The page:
The Inside Edge: The Kween and her court

Michelle Kwan gets inducted into Hall of Fame in wonderful ceremony

After nine national titles and two Olympic medals, Michelle Kwan deserves to smile.
After nine national titles and two Olympic medals, Michelle Kwan deserves to smile. (Sarah S. Brannen)


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By Sarah S. Brannen and Drew Meekins, special to
(01/28/2012) - A murmur of audible excitement approaching the media room on Friday afternoon heralded the arrival of the Kween herself, Michelle Kwan. She looked beautiful and greeted many of the assembled journalists as old friends. A change of outfit later into a regal royal blue blouse and she was giving a press conference, reminiscing about her storied career to a steady whir of camera shutters.

"It was never about medals for me; it was about loving what you do," she said.

Kwan talked about winning her first U.S. title in San Jose in 1996 and said that walking down the halls at the arena brought back a lot of memories. She got a big laugh when she said that she saw her coach Frank Carroll coming off the ice from practice as she went by.

"It's been a long time since I've come to a national championships," she said. "When I packed, I thought 'What am I missing? I'm feeling nervous, too. What's going on?' Well, I'm going to a nationals, of course I'm going to have the jitters; what's missing is my skates!"

Kwan's performance to Lyra Angelica is one of the favorite moments for many fans, and it turns out it's one of Kwan's favorite moments too.

"My fondest memory, which was also the hardest competition, was in '98 when I was struggling with the stress fracture. I really had two options: to quit and say 'better luck next time in four years' or to try my best, and that's what I did."

Kwan said that when she stepped out on the ice, her Lyra Angelica program set her free. "It took me to a place ... it was something I had never experienced before. I think it was at that nationals that I realized that's what I have to remember ... [to] remind myself to just have fun and love what I do."


Seconds after the men's short program ended, we hurled ourselves onto buses, scampered back to the hotel, changed into our party clothes and made our way, mere moments later, to the Hall of Fame reception at the Fairmont Hotel.

The modest-sized room was already busy and would soon be full-to-bursting with about 300 skating officials, Hall of Famers and a sizable contingent of Michelle Kwan fans. Excellent food (including Kwan's favorite, sushi) was served and good beverages were flowing. Celebrities in the crowd included Scott Hamilton, Brian Boitano, Kristi Yamaguchi, Sarah Hughes, Peggy Fleming, Paul Wylie, Johnny Weir, Todd Eldredge, Judy Blumberg, Emily Hughes, Tom Collins, Richard Dwyer, coaches Frank Carroll, Linda Leaver and Kathy Casey, and of course the Kwan family: parents Danny and Estelle, sister Karen, brother Ron and brother-in-law Peter Oppegard.

After an hour of eating and talking, the ceremony got underway with Hall of Fame committee chairman Dr. Larry Mondschein going over the lengthy list of Kwan's accomplishments. U.S. Figure Skating President Patricia St. Peter also spoke about what Kwan has meant to figure skating. A delightful collection of video clips was shown, with highlights from Kwan's competitions and many TV appearances, as well as commercials she starred in and mentions in TV shows and movies.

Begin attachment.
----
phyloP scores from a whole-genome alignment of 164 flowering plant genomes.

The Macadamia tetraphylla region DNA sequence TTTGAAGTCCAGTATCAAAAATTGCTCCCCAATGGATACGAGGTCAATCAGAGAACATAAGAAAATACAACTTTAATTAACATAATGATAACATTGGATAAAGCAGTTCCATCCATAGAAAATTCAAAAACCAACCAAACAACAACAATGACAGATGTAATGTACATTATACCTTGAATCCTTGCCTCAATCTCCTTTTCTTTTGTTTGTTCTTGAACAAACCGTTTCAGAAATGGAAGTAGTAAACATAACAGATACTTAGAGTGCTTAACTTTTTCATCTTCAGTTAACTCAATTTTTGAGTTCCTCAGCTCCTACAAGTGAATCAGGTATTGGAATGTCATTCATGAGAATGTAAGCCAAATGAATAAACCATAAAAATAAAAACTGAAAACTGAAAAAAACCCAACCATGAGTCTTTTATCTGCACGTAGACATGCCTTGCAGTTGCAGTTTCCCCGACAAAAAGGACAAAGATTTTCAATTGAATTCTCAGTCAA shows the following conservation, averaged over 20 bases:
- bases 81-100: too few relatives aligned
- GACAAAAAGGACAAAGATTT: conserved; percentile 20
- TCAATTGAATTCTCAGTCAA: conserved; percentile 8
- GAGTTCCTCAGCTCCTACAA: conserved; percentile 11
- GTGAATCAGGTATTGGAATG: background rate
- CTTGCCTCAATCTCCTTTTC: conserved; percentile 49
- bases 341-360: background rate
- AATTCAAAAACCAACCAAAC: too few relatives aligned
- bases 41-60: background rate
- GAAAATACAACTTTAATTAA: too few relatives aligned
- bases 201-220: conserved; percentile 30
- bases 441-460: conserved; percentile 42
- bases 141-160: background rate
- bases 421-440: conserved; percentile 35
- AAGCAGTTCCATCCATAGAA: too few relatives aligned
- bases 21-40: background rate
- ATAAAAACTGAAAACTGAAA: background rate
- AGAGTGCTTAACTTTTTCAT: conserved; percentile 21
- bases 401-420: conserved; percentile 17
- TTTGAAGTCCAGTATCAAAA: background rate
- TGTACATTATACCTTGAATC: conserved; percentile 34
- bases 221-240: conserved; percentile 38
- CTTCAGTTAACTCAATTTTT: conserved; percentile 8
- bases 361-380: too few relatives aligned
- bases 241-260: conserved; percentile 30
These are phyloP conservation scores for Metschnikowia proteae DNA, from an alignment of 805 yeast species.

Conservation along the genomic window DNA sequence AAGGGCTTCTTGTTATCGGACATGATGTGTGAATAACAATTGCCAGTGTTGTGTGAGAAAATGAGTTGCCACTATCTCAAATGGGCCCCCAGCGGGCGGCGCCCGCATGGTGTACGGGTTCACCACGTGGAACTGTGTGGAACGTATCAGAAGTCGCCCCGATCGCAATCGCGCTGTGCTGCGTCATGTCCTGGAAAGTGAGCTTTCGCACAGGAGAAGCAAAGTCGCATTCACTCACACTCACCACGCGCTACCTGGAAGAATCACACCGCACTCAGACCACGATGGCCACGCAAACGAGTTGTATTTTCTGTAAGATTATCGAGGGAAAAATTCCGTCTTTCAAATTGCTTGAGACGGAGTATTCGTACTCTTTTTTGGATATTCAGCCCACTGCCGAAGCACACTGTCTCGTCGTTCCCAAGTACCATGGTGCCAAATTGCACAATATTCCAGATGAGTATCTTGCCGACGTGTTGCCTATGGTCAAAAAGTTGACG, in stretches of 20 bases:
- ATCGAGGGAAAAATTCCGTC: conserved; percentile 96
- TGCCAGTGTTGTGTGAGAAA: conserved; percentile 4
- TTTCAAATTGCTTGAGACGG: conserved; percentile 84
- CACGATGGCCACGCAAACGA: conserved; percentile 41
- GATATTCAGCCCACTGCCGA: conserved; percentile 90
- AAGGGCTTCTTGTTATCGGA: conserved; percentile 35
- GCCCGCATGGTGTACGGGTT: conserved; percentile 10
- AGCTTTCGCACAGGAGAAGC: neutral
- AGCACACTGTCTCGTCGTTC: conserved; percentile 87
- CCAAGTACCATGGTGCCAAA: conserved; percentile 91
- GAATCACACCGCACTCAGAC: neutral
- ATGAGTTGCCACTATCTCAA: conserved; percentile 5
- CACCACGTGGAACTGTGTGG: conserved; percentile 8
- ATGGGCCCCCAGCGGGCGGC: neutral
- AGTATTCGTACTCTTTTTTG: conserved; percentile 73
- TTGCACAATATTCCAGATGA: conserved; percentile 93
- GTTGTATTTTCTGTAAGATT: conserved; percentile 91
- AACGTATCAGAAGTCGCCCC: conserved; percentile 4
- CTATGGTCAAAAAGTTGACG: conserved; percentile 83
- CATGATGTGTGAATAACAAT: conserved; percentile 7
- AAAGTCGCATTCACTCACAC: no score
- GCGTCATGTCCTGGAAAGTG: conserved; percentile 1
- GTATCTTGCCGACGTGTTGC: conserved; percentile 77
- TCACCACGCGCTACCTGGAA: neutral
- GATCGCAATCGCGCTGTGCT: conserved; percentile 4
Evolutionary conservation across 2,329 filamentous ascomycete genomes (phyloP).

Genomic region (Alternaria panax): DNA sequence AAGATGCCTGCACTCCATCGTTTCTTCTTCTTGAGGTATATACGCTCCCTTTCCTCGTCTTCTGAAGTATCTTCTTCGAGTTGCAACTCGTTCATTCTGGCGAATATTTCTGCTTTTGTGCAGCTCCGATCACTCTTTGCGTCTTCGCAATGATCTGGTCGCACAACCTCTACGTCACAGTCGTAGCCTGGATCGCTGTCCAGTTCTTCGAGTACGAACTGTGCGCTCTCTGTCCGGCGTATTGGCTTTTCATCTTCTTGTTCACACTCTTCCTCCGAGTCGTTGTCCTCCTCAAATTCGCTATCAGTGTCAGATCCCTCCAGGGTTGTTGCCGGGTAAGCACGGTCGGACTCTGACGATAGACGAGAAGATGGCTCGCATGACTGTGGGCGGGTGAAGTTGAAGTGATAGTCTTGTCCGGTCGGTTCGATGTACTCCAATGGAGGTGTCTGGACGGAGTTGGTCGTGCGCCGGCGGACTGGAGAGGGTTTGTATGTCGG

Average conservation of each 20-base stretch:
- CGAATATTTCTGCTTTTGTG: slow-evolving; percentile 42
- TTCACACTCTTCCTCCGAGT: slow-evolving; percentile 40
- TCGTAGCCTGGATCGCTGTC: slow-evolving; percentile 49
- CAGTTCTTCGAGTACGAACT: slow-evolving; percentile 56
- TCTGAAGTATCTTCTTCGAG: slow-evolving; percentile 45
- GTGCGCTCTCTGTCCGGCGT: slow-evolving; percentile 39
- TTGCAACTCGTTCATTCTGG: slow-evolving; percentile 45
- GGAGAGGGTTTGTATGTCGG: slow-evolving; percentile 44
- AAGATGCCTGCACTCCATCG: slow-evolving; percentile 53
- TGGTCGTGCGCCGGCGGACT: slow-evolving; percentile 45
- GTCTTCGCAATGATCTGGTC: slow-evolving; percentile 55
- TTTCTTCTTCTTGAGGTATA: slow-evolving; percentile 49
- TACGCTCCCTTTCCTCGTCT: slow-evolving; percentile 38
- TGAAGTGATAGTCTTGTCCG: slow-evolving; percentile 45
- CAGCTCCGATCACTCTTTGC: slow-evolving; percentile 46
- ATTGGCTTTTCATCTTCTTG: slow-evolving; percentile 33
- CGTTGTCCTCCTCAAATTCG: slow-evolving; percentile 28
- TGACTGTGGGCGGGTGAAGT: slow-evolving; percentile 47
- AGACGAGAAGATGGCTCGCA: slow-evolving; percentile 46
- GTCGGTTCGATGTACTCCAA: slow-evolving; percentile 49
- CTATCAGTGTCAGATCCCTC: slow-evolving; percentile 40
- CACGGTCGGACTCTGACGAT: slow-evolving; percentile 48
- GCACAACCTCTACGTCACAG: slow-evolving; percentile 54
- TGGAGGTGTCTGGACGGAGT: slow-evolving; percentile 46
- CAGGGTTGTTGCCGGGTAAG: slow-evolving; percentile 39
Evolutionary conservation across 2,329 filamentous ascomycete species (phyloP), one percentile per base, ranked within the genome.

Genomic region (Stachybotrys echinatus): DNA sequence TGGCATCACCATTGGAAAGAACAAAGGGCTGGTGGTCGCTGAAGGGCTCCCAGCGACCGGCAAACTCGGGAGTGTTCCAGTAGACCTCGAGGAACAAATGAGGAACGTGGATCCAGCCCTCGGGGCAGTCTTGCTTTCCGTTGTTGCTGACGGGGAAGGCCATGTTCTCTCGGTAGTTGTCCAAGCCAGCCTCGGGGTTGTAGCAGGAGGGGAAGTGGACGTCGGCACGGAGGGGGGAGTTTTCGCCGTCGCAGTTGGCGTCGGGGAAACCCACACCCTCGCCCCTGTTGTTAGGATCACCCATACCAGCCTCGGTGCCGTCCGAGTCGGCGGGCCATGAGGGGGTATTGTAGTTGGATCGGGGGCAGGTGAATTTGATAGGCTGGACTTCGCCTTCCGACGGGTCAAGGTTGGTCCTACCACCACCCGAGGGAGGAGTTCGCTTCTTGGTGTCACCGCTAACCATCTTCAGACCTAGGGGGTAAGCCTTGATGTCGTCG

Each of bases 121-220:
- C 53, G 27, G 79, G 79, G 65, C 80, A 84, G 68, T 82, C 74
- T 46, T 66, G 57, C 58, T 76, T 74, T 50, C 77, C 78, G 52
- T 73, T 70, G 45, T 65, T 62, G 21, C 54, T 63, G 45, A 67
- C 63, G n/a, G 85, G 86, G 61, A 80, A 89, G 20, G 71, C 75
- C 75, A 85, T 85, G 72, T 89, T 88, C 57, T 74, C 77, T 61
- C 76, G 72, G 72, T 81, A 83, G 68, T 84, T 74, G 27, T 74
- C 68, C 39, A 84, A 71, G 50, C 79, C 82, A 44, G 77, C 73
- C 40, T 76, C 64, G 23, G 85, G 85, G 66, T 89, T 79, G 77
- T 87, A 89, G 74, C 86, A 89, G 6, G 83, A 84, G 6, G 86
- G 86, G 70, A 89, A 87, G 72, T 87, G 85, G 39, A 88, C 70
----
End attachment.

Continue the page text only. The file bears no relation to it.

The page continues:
Brian Boitano spoke with fondness and emotion of touring with Kwan for many years. He said that she seemed so young and vulnerable in the beginning that he took her under his wing. He soon discovered that the young teenager had great aspirations, though.

"I remember one time I was sitting with Michelle backstage and she told me, 'Someday I want to be President of the United States," Boitano said, to delighted laughter from the crowd.

At the end of his speech, Boitano choked up as he said he was thankful to have been even a small part of Kwan's journey.

Former Secretary of State Condoleezza Rice was invited to present the award to Kwan, but she was unable to attend. She graciously filmed a warm tribute video to Kwan, however, which was shown to the gathering.

At last, Mondschein and St. Peter made the formal presentation of a silver bowl and a medal, and The Kween was where she has always belonged, in the Hall of Fame. She took to the podium and gave a moving speech, in which she thanked everyone who had been a part of her career, starting with her family and moving on to U.S. Figure Skating, officials, judges, media, the skaters who came before and after her, and lastly and most importantly, the fans. She mentioned the Michelle Kwan Forum, and the members of that group -- who were present in force -- gave a ringing cheer.

We saw the Boys Who Score in a daze of happiness for their idol. Billy confirmed that yes, he cried, but no, he didn't faint.

The final event was the gathering of all the members of the Hall of Fame who were present, for a photo. Kwan greeted each of them with a hug and a smile as they filed onstage.

Olympic champions spotted: 7, with the addition of Yamaguchi and Sarah Hughes.

Michelle Kwan sightings: 3. (Our official rules consider each new Michelle outfit as a new sighting.)

We're off to watch the ladies final!

Sarah and Drew
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